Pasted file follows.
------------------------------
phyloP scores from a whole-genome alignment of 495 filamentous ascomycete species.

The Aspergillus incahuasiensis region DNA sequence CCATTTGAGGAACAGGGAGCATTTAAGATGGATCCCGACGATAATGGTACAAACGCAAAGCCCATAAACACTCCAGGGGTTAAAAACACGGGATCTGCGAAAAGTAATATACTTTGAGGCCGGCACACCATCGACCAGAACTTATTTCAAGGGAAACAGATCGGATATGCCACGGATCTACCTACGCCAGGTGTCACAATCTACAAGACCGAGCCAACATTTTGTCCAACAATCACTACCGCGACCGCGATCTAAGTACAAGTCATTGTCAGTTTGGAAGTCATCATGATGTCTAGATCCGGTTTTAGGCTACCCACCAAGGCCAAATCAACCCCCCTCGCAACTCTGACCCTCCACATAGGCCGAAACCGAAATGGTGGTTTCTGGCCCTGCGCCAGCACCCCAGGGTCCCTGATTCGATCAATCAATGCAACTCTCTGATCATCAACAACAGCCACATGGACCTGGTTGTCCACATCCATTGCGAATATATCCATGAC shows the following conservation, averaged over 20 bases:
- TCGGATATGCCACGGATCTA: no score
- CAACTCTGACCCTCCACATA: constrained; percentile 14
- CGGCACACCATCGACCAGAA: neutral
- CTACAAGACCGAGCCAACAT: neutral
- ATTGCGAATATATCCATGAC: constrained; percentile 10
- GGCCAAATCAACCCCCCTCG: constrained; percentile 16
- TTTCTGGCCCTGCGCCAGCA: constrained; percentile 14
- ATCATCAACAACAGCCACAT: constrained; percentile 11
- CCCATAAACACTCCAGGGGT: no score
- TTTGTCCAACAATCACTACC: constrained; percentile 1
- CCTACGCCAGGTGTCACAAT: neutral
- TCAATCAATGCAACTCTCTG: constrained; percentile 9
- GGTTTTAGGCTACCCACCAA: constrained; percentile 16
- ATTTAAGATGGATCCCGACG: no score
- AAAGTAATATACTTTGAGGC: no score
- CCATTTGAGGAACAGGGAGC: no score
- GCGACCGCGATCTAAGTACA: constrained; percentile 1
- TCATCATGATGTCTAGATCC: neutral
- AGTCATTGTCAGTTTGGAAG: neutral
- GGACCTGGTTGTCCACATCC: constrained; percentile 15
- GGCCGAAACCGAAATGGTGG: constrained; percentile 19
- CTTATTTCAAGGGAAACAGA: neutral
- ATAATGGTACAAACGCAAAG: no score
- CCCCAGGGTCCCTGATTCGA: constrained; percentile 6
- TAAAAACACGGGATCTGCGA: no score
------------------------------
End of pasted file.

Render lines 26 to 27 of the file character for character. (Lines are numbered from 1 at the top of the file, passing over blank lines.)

- CCCCAGGGTCCCTGATTCGA: constrained; percentile 6
- TAAAAACACGGGATCTGCGA: no score